Federal and state investigators also are looking into concerns the airlock doors used to channel airflow underground were frequently left open or didn't fit properly, allowing fresh air to inadvertently be directed away from the longwall area.Top MSHA officials have said Massey used such doors, instead of other ventilation control systems, more frequently than other mine operators. MSHA said the doors technically met legal requirements, so agency officials had no choice but to approve them. MSHA officials say they prefer "overcasts," which are enclosed airways that permit two air currents to pass by one another uninterrupted."Doors are easier and cheaper to construct than overcasts, but they can completely rob the working sections of air when they are left opened," MSHA deputy assistant secretary Greg Wagner wrote in a July 2010 memo critical of Massey's ventilation practices.
Wagner's memo also said that Massey had proposed a ventilation change to direct about 60,000 cubic feet per minute of air from the longwall area to a new set of mining tunnels located off the tail end of the longwall area. That request was being reviewed by MSHA when the disaster occurred.In the months prior to the disaster, MSHA and state inspectors repeatedly cited Massey for a variety of serious ventilation violations at Upper Big Branch, and officials say the company was having a difficult time resolving airflow problems on a mine-wide basis.But the news that MSHA approved a reduction in required airflow at the Upper Big Branch longwall also adds to questions about the federal agency's actions at the mine prior to the explosion."With the longwall being brought back to the same general position or location, it raises questions about why you would support a dramatic change in the ventilation," said Davitt McAteer, who ran MSHA during the Clinton administration and was appointed by former Gov. Joe Manchin to perform an independent investigation at Upper Big Branch.MSHA officials did not invite McAteer to Tuesday night's meeting, for the first time excluding the independent team and other state investigators from a briefing for the Upper Big Branch families.And on Wednesday, MSHA officials excluded McAteer from a briefing on the preliminary findings of the agency's internal review of its own performance prior to the disaster.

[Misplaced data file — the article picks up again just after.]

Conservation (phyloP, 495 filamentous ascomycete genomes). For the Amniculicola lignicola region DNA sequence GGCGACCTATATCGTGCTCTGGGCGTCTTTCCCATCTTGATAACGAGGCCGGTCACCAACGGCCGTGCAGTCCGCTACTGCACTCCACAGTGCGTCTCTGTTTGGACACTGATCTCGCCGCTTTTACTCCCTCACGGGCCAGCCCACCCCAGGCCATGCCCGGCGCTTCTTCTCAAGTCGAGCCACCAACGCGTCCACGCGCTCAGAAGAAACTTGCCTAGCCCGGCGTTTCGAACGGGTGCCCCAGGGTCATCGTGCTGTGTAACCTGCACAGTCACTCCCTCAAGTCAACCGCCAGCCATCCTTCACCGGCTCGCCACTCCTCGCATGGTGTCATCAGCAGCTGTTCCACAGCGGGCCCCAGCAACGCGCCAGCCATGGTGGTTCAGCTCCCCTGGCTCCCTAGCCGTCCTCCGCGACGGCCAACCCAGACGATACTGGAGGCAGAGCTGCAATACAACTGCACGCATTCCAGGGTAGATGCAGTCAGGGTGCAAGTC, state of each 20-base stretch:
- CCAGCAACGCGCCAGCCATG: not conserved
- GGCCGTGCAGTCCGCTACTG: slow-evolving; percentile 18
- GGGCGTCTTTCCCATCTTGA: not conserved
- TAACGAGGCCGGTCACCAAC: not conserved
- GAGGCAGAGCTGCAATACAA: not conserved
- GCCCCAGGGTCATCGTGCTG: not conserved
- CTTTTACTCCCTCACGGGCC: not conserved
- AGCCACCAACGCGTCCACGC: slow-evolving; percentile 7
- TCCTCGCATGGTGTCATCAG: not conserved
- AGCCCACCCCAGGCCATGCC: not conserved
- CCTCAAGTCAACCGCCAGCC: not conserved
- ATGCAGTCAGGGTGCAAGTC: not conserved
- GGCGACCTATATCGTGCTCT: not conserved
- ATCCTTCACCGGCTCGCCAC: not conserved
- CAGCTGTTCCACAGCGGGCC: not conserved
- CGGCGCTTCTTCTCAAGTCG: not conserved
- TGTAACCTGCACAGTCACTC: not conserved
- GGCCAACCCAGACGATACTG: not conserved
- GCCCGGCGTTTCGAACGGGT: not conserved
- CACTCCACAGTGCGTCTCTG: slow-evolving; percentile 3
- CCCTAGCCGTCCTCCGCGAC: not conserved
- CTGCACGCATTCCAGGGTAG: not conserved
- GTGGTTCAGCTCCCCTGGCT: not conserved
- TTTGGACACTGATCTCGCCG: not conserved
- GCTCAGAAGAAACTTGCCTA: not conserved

MSHA has been criticized before, after previous mine disasters, for not being rigorous enough in its review and approval of mine ventilation and roof control plans submitted by mine operators.After 13 miners died at the Jim Walter Resources No. 5 Mine in Brookwood, Ala., in September 2001, an internal review team criticized the local MSHA office's handling of mining plans at that operation. Also, a U.S. Government Accountability Office report said weaknesses in plan reviews were a more widespread MSHA problem.And after the Crandall Canyon Disaster in Utah in 2007, a Labor Department inspector general's investigation said MSHA was not thorough enough in reviewing the roof control plan for the mine where a major collapse killed six miners and three rescue workers.Reach Ken Ward Jr. at firstname.lastname@example.org or 304-348-1702.